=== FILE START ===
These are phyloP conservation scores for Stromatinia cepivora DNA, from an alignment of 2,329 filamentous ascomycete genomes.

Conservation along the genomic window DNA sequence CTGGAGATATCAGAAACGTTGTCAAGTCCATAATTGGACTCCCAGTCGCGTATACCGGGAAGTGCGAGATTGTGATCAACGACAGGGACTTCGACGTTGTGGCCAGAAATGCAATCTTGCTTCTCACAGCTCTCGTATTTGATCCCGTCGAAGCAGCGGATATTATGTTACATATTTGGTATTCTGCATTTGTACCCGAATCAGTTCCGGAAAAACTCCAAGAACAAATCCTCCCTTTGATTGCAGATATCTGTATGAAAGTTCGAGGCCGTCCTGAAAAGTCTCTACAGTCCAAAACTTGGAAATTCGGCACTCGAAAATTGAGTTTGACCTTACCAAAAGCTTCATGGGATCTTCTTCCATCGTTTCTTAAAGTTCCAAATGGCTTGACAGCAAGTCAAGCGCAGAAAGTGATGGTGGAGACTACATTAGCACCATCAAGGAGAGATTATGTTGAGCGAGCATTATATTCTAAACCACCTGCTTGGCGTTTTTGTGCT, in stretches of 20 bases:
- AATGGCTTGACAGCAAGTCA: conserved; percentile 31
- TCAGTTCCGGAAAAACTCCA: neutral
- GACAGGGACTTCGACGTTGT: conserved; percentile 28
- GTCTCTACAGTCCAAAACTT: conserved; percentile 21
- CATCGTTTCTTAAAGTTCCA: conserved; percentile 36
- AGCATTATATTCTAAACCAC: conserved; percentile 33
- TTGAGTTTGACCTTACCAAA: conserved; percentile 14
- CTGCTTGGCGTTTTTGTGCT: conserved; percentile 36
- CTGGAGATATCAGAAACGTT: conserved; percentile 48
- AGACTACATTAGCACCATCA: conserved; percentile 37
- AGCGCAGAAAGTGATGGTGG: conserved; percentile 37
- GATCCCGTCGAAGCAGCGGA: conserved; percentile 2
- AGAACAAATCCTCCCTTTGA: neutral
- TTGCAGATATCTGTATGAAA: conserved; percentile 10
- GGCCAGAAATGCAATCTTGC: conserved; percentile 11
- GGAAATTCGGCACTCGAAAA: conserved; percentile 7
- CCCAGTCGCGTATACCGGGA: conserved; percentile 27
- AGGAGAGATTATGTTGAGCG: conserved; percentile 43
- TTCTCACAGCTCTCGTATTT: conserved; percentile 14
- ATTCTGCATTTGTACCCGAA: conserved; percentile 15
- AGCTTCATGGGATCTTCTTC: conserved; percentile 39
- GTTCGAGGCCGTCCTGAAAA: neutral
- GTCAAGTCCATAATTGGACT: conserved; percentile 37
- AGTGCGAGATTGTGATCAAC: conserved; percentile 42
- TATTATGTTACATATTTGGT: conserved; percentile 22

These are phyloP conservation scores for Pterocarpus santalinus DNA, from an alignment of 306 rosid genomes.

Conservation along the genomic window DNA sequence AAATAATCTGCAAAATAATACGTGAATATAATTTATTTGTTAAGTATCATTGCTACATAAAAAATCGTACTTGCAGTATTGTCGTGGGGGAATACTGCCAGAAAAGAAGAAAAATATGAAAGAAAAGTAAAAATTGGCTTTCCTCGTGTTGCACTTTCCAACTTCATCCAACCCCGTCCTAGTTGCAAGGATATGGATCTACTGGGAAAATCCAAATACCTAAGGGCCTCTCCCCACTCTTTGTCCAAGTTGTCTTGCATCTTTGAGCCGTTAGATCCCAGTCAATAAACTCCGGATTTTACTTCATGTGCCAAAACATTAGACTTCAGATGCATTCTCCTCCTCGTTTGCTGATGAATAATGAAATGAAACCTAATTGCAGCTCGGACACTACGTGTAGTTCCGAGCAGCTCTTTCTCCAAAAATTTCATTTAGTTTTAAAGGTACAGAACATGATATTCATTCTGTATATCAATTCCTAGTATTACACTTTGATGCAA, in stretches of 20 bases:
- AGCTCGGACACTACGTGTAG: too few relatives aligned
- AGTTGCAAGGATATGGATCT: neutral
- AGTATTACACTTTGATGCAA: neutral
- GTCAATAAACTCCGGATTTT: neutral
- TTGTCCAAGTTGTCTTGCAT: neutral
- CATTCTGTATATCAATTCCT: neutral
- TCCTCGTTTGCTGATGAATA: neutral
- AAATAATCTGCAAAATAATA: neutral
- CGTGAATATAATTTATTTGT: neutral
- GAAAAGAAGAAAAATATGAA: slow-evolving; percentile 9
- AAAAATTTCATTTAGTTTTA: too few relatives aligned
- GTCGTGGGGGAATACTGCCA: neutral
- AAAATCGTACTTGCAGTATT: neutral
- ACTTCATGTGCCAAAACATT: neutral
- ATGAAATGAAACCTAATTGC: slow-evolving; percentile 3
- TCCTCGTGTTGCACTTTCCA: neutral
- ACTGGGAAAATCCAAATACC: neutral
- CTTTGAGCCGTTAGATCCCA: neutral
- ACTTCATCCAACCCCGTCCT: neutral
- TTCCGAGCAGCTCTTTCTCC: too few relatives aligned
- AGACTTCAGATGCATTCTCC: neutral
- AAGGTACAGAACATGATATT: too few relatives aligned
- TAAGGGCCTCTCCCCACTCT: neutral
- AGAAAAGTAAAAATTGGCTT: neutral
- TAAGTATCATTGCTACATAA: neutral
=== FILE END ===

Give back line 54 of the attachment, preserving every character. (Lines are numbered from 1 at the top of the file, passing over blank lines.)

- TAAGTATCATTGCTACATAA: neutral